Not only are my people there, but they’ve bought along a poker chip set that my big bro keeps in his car (no, that’s not strange; I’ve got a set in the trunk of my car because you just never know when a game's going to break out), and there are poker chips on the table, which is just so goddamned cool and does much to calm me the hell down. I joke that if the awards banquet is a drag that we can start up a game.

One of the programs for the event is on the table and when I start leafing through the pages, I see that I’m the only Chicano who’s been nominated. What did I think then? That’s easy: Give it to the Chicano.

We sit down for the dinner part of the event, but I can’t enjoy my food because I’m too busy making final edits to my little speech. Soon enough, it’s my turn to step up to the podium and bring the hot, hot fire, which I manage not to do, and in one breath. It’s amazing, really, how often I forget to breathe when I’m nervous. It’s a miracle that I didn’t pass out from oxygen deprivation.

The best line in my speech: Every minute that can be made useful has to be made useful. See, I wasn’t kidding about being time-obsessed.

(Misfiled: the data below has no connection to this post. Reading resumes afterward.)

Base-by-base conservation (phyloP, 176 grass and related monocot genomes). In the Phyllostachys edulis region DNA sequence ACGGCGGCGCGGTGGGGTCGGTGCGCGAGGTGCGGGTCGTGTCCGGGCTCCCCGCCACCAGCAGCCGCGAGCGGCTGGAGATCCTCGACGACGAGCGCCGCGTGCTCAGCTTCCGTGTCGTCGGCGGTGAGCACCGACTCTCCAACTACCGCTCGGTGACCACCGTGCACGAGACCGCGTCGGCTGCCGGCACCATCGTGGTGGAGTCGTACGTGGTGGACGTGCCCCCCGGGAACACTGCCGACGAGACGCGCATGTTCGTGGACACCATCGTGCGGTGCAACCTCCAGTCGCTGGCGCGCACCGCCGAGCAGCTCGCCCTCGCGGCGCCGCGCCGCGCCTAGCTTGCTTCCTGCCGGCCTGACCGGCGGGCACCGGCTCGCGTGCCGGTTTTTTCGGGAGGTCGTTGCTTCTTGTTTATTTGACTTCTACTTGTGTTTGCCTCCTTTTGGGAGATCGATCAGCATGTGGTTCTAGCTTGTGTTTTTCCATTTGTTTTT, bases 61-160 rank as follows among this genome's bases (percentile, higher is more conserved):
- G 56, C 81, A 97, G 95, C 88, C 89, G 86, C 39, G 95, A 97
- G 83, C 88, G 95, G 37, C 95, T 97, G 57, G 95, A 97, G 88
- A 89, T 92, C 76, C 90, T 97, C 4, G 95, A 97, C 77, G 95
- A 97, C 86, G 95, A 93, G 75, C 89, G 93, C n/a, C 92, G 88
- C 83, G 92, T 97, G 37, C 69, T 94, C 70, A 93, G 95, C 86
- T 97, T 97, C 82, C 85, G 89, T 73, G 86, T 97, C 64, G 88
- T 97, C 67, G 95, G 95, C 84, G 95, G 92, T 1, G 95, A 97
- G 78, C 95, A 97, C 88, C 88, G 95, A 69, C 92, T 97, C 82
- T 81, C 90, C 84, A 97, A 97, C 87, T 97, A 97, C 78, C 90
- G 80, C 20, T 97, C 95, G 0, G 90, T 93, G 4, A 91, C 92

After all of us are done with the speechification and they’re about to present the award to the winner, I turn to my homies and say, “If I don’t win, I’m walking out,” but I knew that I wouldn’t win when I saw the names of some of my fellow nominees (heavy-hitters in the biz) and how long some of them had been in the game. It’s pretty safe to say that, I didn’t come close to winning, but that’s okay because I still got a bitchin’ gift basket, though, what is this non-drinker going to do with two bottles of wine? If I ever start drinking, though, I’m all set.

My Fog Buddy:
When I exit the venue, at around ten in the evening, I see that it’s gotten crazy-foggy and that it’s going to be a bitch of a drive back to where I live. As soon as I come off of the 41 and get on the 180, though, I lock in behind a van, thinking that I can follow him as far as he can take me toward home. We get to Kerman, about halfway to where I live and the van pulls over at a light and won’t go when the light turns green. I know what he wants: for me to lead.